Winnipeg Free Press - PRINT EDITION
Posted: 07/4/2013 1:00 AM | Comments: 0
There's a scene in Friday Night Lights where an enraged father fuming over his son's repeated fumbles jams a football into the kid's gut and then wraps duct tape around his arms.
And he hammers home his not-so subtle point with this not-so subtle quote: "Hang on to the (expletive) football!"
Now, there's no truth to the rumour that Winnipeg Blue Bombers head coach Tim Burke had boxes of duct tape shipped to Montreal for Thursday's contest against the Alouettes, but he must have been tempted.
The Bombers turned the ball over five times -- three picks, one fumble, once on downs -- in their season-opening 38-33 loss to the Als and were minus-4 in the turnover ratio. And you don't have to be Bud Grant to understand that's a number that inevitably leads to complete and utter disaster on the football field.
Here are the numbers from CFL stats guru Steve Daniel to back this up in black and white:
-- Since 1996, teams with zero turnovers have gone 171-23 for an .881 winning percentage.
-- Dating back to 2010, teams that have lost in the turnover ratio have won just 26 of the last 220 games.
-- The Bombers are 2-10 in their last dozen games in which they had more turnovers than their opponent.
Said Burke last week in the wake of the Als loss: "Until we stop turning the ball over, we're not going to win any games. That's just the way it is.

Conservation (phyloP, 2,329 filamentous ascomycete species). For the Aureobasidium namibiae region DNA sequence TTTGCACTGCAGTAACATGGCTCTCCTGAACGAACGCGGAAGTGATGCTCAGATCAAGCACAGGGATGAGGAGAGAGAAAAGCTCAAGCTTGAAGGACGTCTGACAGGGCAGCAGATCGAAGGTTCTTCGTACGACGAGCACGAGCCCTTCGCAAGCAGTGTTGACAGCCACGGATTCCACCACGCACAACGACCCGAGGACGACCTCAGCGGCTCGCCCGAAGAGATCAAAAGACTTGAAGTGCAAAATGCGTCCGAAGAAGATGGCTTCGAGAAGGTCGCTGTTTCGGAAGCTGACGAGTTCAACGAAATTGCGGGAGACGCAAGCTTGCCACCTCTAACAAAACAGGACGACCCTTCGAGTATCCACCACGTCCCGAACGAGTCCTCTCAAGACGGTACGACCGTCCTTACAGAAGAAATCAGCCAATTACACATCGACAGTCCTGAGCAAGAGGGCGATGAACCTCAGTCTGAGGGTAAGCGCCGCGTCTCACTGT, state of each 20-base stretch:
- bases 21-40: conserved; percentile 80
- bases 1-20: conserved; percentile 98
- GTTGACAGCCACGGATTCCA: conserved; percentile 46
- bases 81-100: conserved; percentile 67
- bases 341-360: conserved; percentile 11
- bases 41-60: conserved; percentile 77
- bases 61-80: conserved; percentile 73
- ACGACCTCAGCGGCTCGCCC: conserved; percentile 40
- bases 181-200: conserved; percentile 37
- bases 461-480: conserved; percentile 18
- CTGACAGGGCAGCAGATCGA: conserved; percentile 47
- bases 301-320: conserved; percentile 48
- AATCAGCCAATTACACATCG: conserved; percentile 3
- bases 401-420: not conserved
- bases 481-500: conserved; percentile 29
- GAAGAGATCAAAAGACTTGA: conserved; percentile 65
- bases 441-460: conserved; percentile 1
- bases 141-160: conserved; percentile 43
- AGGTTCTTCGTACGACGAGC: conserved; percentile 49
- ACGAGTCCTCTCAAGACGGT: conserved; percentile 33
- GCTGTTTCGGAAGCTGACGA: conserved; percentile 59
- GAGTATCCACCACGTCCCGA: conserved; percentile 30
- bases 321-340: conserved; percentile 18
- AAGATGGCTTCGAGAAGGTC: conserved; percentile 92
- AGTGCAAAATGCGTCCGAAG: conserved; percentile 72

"But if we can stop turning the ball over, we're a good enough team to beat anybody."
Updating a storyline from last week that has been repeated at least twice a year dating back lo, these 15 years:
Anthony Calvillo, after the win in the season opener, is now 28-12 against the Bombers with a TD-to-interception ratio of 84:30. Hello.
What has to be frightening for Bomber defenders and their faithful is this: the club's defence held Calvillo to 'only' 264 yards passing, sacked him four times and picked him off once. And lost.
So, the same gameplan remains in place for Thursday: make the 40-year-old gunslinger squirm in the pocket, jam his receivers and then pray to the football heavens for some sort of divine assistance.
Buck Pierce had his first and last passes intercepted last week en route to a three-pick evening. His QB-efficiency rating was 63.1, ninth among the 10 players who threw at least one pass (only Edmonton's Mike Reilly was worst, at 47.2).
Now, there were some moments when Pierce was sharp but, for the most part, he looked exactly like a man who had gone 0-for-5 in the preseason and was all-geeked up to make believers out of everybody again. But the veteran pivot is most effective when the Bombers establish a ground game -- nine carries for Chad Simpson does not scream out "establish a ground game" -- and he is at the helm of an efficient ball-control attack.
These numbers MUST improve if the Bombers wish to have a sniff this season. And if they don't, the QB debate will only be further stoked.